This past week I participated in an in-school workshop called, Teaching and Learning. My school chose this workshop because we were told it is a good one to do after the Category 1 workshop, Making the PYP Happen. We invited an extremely knowledgeable workshop leader by then name of Sally Wen. The workshop was delivered bilingually, which was highly beneficial in our context.
Sally modelled for us what a PYP classroom looks like. She shared a number of strategies for delivering dynamic lessons. Here I would like to share some of them with you:
|Shapes for Grouping|
1. The constant themes of the workshop were ‘grouping and regrouping’ & ‘learners socially constructing meaning’. As each participant came in the door on the first day they were asked to take one of the 25 coloured shapes on the first table. We were asked to get in groups according to our colour. (This also served as a covert way to take attendance.)
2. A wonderwall was posted. This contained three columns: 'Know', 'Want to know' and 'I have learned'. Sally was able to see what we wanted to know after this activity and changed her plans accordingly. This was a good example of constructivism.
3. In order to bring the group back together we learned that holding up your hand was very effective. You then wait for everybody in the group to raise their hands. This reaches learners who are kinesthetic, audio and visual. You should not make eye contact when doing this.
4. We were asked to line up in different ways. An example of this was to line up silently according to your birth date. It is then easy to number off learners for the newt group activity. Other variations could be: height, years teaching or length of your hair.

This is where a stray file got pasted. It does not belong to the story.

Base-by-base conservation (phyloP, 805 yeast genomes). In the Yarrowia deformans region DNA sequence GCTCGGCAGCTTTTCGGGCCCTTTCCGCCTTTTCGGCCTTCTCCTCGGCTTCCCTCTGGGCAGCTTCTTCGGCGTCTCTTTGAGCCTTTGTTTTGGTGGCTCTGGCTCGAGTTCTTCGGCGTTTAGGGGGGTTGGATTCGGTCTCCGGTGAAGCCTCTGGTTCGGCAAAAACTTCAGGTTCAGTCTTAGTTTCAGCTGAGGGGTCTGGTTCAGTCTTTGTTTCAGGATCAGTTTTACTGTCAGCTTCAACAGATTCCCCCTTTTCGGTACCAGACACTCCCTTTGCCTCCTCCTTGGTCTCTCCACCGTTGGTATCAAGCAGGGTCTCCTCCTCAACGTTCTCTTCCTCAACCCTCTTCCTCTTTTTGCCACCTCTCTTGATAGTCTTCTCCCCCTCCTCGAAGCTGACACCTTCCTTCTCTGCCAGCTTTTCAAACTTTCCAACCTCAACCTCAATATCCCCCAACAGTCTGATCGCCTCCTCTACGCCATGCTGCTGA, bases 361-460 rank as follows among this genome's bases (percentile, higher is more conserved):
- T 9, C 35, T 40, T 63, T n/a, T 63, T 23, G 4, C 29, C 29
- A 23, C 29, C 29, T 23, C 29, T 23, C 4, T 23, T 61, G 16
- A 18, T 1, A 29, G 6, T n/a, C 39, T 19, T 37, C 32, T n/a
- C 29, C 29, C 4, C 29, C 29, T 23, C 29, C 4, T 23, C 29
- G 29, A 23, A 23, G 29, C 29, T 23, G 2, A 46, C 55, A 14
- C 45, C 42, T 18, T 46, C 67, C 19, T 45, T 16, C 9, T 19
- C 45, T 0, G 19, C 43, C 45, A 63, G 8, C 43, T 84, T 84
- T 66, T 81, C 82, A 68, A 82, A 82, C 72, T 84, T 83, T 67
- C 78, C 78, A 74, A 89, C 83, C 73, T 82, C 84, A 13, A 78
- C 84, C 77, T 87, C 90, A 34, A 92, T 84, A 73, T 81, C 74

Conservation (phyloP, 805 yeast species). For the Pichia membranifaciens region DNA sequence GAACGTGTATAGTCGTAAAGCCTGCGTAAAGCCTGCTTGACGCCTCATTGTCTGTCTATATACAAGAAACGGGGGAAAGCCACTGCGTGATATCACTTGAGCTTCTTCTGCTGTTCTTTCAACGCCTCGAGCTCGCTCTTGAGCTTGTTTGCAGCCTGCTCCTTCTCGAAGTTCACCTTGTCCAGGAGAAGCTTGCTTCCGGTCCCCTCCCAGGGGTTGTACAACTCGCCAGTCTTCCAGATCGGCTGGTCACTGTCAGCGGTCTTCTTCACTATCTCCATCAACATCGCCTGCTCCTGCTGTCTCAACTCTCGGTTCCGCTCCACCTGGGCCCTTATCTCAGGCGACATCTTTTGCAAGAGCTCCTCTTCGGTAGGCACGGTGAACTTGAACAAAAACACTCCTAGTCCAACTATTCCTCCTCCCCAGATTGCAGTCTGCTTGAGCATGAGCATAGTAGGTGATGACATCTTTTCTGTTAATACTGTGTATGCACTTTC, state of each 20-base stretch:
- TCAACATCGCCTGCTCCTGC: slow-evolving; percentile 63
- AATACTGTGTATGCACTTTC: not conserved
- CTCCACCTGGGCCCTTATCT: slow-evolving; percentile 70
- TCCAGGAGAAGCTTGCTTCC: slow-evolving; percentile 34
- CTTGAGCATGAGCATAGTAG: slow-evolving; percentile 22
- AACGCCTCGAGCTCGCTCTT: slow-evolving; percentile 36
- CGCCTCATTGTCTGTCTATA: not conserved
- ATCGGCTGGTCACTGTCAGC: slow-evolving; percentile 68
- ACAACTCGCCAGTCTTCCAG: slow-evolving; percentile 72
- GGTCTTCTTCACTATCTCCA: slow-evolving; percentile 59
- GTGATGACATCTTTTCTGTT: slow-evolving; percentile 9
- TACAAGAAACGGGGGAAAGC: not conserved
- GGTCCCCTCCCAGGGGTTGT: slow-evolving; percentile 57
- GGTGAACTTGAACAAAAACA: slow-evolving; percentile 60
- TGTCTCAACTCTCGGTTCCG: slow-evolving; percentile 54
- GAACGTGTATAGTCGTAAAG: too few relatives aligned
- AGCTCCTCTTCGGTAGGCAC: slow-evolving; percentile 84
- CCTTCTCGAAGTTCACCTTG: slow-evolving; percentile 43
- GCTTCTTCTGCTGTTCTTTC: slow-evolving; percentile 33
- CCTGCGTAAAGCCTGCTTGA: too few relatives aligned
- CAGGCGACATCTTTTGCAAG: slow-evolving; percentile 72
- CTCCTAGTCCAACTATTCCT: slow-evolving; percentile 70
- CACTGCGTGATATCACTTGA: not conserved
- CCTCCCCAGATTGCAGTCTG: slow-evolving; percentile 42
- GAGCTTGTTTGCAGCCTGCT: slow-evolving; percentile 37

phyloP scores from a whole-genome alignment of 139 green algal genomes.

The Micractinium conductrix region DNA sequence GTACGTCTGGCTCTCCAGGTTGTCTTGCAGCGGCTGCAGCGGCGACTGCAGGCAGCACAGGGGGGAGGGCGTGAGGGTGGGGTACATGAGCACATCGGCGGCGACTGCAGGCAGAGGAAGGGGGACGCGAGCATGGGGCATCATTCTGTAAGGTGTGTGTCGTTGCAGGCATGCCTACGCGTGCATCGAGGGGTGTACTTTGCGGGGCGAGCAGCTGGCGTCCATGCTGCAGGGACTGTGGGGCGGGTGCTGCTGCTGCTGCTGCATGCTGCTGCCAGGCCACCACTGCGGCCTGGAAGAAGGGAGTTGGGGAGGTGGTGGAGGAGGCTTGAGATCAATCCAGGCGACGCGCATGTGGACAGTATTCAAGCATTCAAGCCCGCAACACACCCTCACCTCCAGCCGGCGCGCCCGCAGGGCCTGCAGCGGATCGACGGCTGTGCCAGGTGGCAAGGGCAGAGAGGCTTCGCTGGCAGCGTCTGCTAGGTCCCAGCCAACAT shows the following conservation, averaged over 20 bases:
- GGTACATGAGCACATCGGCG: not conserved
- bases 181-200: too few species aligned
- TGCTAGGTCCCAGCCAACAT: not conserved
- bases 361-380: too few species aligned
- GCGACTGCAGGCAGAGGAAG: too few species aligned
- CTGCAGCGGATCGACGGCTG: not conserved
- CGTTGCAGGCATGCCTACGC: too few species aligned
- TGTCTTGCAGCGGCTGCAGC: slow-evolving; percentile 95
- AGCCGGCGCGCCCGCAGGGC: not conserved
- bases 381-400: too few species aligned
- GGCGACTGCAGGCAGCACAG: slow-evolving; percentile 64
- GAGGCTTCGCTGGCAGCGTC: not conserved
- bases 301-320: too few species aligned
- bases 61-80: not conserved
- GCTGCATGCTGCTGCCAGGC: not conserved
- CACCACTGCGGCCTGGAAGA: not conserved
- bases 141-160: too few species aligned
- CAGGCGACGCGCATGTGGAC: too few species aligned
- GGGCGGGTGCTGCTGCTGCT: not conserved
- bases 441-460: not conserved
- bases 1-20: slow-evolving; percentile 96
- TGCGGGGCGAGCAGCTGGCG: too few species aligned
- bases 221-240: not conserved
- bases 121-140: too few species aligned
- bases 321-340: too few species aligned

5. We learned concentric circles. This is a good group activity that allows you to get a group to focus on four aspects. In out case the first circle was your name, then a learner profile attribute that best describes you, then what would make this workshop worthwhile and finally something about you that not many people know.
6. Another grouping strategy we learned was called, ‘Gourmet partners’. This is similar to clock partners but food is used instead of numbers. We would be asked to pair off with our ‘pizza partner’ for a pair activity. Sally always had us say thank you to our partners.
7. A differentiation strategy we learned was to change the colour and font or our slides. Key words are underlined. All of these strategies make it easier for non-mother tongue students to easily find the main message.
8. Sally also modelled questioning for us. This is a very important part of the PYP. Sally used an image of turtles in a fridge then asked us for our thoughts. She would skillfully ask questions to deepen and question our assumptions. Questions like: “Why do you think that?”, “Can you share what you are thinking right now?” and “Can you tell me some more?”. Paraphrase and then move on.
There were a number of other topics covered during this training but in this post I am just sharing some of the inquiry strategies. The complet list is aboveI learned a lot!